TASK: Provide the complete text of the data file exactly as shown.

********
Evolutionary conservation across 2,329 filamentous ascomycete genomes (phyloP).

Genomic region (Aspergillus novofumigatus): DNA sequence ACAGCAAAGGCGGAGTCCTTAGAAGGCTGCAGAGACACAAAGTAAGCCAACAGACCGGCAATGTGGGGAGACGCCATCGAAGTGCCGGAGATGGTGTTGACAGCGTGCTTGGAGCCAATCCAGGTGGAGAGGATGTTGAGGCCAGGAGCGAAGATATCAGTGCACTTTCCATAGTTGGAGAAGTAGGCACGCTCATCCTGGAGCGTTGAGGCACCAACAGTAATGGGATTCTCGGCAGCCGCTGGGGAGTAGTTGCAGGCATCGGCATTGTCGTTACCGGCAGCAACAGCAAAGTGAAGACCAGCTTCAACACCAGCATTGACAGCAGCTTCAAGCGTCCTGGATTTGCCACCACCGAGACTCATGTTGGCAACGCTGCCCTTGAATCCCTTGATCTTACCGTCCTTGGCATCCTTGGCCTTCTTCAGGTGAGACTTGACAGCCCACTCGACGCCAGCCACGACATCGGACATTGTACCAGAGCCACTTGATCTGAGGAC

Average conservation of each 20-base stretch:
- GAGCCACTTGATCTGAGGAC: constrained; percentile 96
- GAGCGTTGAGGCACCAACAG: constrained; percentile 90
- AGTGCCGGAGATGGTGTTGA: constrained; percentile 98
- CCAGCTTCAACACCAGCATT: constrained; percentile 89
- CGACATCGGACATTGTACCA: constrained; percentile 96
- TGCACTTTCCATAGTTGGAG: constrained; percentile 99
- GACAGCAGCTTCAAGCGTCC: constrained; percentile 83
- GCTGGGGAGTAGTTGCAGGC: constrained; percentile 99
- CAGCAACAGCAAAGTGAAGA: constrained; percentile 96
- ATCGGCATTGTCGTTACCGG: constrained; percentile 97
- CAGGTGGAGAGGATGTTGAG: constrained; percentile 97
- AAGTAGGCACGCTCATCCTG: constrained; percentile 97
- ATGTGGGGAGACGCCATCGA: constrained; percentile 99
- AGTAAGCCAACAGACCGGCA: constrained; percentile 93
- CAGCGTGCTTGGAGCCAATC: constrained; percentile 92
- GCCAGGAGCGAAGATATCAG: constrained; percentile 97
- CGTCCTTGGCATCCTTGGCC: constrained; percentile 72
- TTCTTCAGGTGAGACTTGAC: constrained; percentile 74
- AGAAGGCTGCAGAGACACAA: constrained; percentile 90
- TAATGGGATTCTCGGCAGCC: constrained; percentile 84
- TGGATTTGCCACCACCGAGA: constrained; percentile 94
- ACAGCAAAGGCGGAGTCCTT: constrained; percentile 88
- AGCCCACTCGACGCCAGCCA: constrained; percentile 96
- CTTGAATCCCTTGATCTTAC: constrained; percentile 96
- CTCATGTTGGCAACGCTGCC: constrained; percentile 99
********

Evolutionary conservation across 2,329 filamentous ascomycete genomes (phyloP).

Genomic region (Aspergillus novofumigatus): DNA sequence ACAGCAAAGGCGGAGTCCTTAGAAGGCTGCAGAGACACAAAGTAAGCCAACAGACCGGCAATGTGGGGAGACGCCATCGAAGTGCCGGAGATGGTGTTGACAGCGTGCTTGGAGCCAATCCAGGTGGAGAGGATGTTGAGGCCAGGAGCGAAGATATCAGTGCACTTTCCATAGTTGGAGAAGTAGGCACGCTCATCCTGGAGCGTTGAGGCACCAACAGTAATGGGATTCTCGGCAGCCGCTGGGGAGTAGTTGCAGGCATCGGCATTGTCGTTACCGGCAGCAACAGCAAAGTGAAGACCAGCTTCAACACCAGCATTGACAGCAGCTTCAAGCGTCCTGGATTTGCCACCACCGAGACTCATGTTGGCAACGCTGCCCTTGAATCCCTTGATCTTACCGTCCTTGGCATCCTTGGCCTTCTTCAGGTGAGACTTGACAGCCCACTCGACGCCAGCCACGACATCGGACATTGTACCAGAGCCACTTGATCTGAGGAC

Average conservation of each 20-base stretch:
- GAGCCACTTGATCTGAGGAC: constrained; percentile 96
- GAGCGTTGAGGCACCAACAG: constrained; percentile 90
- AGTGCCGGAGATGGTGTTGA: constrained; percentile 98
- CCAGCTTCAACACCAGCATT: constrained; percentile 89
- CGACATCGGACATTGTACCA: constrained; percentile 96
- TGCACTTTCCATAGTTGGAG: constrained; percentile 99
- GACAGCAGCTTCAAGCGTCC: constrained; percentile 83
- GCTGGGGAGTAGTTGCAGGC: constrained; percentile 99
- CAGCAACAGCAAAGTGAAGA: constrained; percentile 96
- ATCGGCATTGTCGTTACCGG: constrained; percentile 97
- CAGGTGGAGAGGATGTTGAG: constrained; percentile 97
- AAGTAGGCACGCTCATCCTG: constrained; percentile 97
- ATGTGGGGAGACGCCATCGA: constrained; percentile 99
- AGTAAGCCAACAGACCGGCA: constrained; percentile 93
- CAGCGTGCTTGGAGCCAATC: constrained; percentile 92
- GCCAGGAGCGAAGATATCAG: constrained; percentile 97
- CGTCCTTGGCATCCTTGGCC: constrained; percentile 72
- TTCTTCAGGTGAGACTTGAC: constrained; percentile 74
- AGAAGGCTGCAGAGACACAA: constrained; percentile 90
- TAATGGGATTCTCGGCAGCC: constrained; percentile 84
- TGGATTTGCCACCACCGAGA: constrained; percentile 94
- ACAGCAAAGGCGGAGTCCTT: constrained; percentile 88
- AGCCCACTCGACGCCAGCCA: constrained; percentile 96
- CTTGAATCCCTTGATCTTAC: constrained; percentile 96
- CTCATGTTGGCAACGCTGCC: constrained; percentile 99